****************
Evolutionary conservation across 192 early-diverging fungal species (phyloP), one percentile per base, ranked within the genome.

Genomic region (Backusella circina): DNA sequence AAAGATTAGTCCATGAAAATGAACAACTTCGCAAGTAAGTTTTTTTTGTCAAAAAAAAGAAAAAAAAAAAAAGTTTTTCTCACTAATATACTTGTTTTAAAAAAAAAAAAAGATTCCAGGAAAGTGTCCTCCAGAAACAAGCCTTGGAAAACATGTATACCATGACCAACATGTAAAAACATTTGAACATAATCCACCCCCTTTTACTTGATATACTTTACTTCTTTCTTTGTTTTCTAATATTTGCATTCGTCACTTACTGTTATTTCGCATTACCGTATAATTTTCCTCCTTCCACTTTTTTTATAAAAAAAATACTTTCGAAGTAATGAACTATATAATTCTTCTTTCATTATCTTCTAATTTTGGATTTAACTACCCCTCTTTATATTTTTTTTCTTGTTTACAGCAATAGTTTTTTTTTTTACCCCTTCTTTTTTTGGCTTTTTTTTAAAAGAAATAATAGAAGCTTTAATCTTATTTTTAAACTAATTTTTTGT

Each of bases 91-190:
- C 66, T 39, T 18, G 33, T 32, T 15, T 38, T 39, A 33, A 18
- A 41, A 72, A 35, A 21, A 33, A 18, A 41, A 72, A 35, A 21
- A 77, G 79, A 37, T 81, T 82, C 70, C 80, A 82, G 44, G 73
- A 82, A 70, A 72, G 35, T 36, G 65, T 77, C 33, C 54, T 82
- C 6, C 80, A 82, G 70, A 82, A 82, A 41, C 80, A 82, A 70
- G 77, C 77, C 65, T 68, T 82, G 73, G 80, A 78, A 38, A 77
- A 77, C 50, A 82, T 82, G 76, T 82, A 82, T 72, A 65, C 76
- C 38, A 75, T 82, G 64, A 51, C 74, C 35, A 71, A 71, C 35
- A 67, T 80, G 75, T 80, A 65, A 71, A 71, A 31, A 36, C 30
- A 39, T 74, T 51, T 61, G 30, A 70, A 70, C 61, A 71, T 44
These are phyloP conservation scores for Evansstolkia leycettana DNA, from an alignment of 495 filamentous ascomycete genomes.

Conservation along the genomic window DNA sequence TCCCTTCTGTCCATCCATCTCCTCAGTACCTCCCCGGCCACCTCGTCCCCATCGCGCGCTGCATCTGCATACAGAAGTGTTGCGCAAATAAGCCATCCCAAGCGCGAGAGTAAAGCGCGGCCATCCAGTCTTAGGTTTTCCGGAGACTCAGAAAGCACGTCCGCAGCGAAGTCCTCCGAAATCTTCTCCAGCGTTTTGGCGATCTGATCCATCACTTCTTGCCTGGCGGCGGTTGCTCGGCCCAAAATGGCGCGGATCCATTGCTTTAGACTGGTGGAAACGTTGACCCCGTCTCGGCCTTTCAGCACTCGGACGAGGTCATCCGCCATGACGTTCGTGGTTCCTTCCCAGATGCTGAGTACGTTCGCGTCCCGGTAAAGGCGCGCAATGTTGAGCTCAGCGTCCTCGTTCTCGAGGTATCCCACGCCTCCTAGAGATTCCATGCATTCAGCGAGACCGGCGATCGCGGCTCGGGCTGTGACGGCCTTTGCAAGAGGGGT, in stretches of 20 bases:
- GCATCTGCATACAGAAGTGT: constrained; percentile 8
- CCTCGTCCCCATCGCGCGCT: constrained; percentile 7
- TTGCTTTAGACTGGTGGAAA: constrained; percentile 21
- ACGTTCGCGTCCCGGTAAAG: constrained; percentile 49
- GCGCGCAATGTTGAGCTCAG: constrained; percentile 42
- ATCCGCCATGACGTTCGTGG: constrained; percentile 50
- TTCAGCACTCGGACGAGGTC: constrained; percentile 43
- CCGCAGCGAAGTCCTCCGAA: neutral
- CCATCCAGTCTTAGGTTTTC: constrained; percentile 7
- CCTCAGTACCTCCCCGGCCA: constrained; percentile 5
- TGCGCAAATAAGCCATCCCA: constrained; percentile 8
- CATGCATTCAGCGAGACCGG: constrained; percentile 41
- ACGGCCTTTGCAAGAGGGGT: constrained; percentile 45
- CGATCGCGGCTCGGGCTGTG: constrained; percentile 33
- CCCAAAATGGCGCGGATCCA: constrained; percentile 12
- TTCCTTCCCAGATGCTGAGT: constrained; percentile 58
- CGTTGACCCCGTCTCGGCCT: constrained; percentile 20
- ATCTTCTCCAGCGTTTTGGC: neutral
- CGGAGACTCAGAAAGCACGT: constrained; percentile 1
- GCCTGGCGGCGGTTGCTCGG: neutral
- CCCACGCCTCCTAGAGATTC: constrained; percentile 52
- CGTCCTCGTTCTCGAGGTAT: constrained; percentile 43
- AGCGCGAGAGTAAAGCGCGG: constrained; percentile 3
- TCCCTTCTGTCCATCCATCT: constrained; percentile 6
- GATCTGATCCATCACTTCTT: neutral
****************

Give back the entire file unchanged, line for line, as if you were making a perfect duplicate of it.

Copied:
Evolutionary conservation across 192 early-diverging fungal species (phyloP), one percentile per base, ranked within the genome.

Genomic region (Backusella circina): DNA sequence AAAGATTAGTCCATGAAAATGAACAACTTCGCAAGTAAGTTTTTTTTGTCAAAAAAAAGAAAAAAAAAAAAAGTTTTTCTCACTAATATACTTGTTTTAAAAAAAAAAAAAGATTCCAGGAAAGTGTCCTCCAGAAACAAGCCTTGGAAAACATGTATACCATGACCAACATGTAAAAACATTTGAACATAATCCACCCCCTTTTACTTGATATACTTTACTTCTTTCTTTGTTTTCTAATATTTGCATTCGTCACTTACTGTTATTTCGCATTACCGTATAATTTTCCTCCTTCCACTTTTTTTATAAAAAAAATACTTTCGAAGTAATGAACTATATAATTCTTCTTTCATTATCTTCTAATTTTGGATTTAACTACCCCTCTTTATATTTTTTTTCTTGTTTACAGCAATAGTTTTTTTTTTTACCCCTTCTTTTTTTGGCTTTTTTTTAAAAGAAATAATAGAAGCTTTAATCTTATTTTTAAACTAATTTTTTGT

Each of bases 91-190:
- C 66, T 39, T 18, G 33, T 32, T 15, T 38, T 39, A 33, A 18
- A 41, A 72, A 35, A 21, A 33, A 18, A 41, A 72, A 35, A 21
- A 77, G 79, A 37, T 81, T 82, C 70, C 80, A 82, G 44, G 73
- A 82, A 70, A 72, G 35, T 36, G 65, T 77, C 33, C 54, T 82
- C 6, C 80, A 82, G 70, A 82, A 82, A 41, C 80, A 82, A 70
- G 77, C 77, C 65, T 68, T 82, G 73, G 80, A 78, A 38, A 77
- A 77, C 50, A 82, T 82, G 76, T 82, A 82, T 72, A 65, C 76
- C 38, A 75, T 82, G 64, A 51, C 74, C 35, A 71, A 71, C 35
- A 67, T 80, G 75, T 80, A 65, A 71, A 71, A 31, A 36, C 30
- A 39, T 74, T 51, T 61, G 30, A 70, A 70, C 61, A 71, T 44
These are phyloP conservation scores for Evansstolkia leycettana DNA, from an alignment of 495 filamentous ascomycete genomes.

Conservation along the genomic window DNA sequence TCCCTTCTGTCCATCCATCTCCTCAGTACCTCCCCGGCCACCTCGTCCCCATCGCGCGCTGCATCTGCATACAGAAGTGTTGCGCAAATAAGCCATCCCAAGCGCGAGAGTAAAGCGCGGCCATCCAGTCTTAGGTTTTCCGGAGACTCAGAAAGCACGTCCGCAGCGAAGTCCTCCGAAATCTTCTCCAGCGTTTTGGCGATCTGATCCATCACTTCTTGCCTGGCGGCGGTTGCTCGGCCCAAAATGGCGCGGATCCATTGCTTTAGACTGGTGGAAACGTTGACCCCGTCTCGGCCTTTCAGCACTCGGACGAGGTCATCCGCCATGACGTTCGTGGTTCCTTCCCAGATGCTGAGTACGTTCGCGTCCCGGTAAAGGCGCGCAATGTTGAGCTCAGCGTCCTCGTTCTCGAGGTATCCCACGCCTCCTAGAGATTCCATGCATTCAGCGAGACCGGCGATCGCGGCTCGGGCTGTGACGGCCTTTGCAAGAGGGGT, in stretches of 20 bases:
- GCATCTGCATACAGAAGTGT: constrained; percentile 8
- CCTCGTCCCCATCGCGCGCT: constrained; percentile 7
- TTGCTTTAGACTGGTGGAAA: constrained; percentile 21
- ACGTTCGCGTCCCGGTAAAG: constrained; percentile 49
- GCGCGCAATGTTGAGCTCAG: constrained; percentile 42
- ATCCGCCATGACGTTCGTGG: constrained; percentile 50
- TTCAGCACTCGGACGAGGTC: constrained; percentile 43
- CCGCAGCGAAGTCCTCCGAA: neutral
- CCATCCAGTCTTAGGTTTTC: constrained; percentile 7
- CCTCAGTACCTCCCCGGCCA: constrained; percentile 5
- TGCGCAAATAAGCCATCCCA: constrained; percentile 8
- CATGCATTCAGCGAGACCGG: constrained; percentile 41
- ACGGCCTTTGCAAGAGGGGT: constrained; percentile 45
- CGATCGCGGCTCGGGCTGTG: constrained; percentile 33
- CCCAAAATGGCGCGGATCCA: constrained; percentile 12
- TTCCTTCCCAGATGCTGAGT: constrained; percentile 58
- CGTTGACCCCGTCTCGGCCT: constrained; percentile 20
- ATCTTCTCCAGCGTTTTGGC: neutral
- CGGAGACTCAGAAAGCACGT: constrained; percentile 1
- GCCTGGCGGCGGTTGCTCGG: neutral
- CCCACGCCTCCTAGAGATTC: constrained; percentile 52
- CGTCCTCGTTCTCGAGGTAT: constrained; percentile 43
- AGCGCGAGAGTAAAGCGCGG: constrained; percentile 3
- TCCCTTCTGTCCATCCATCT: constrained; percentile 6
- GATCTGATCCATCACTTCTT: neutral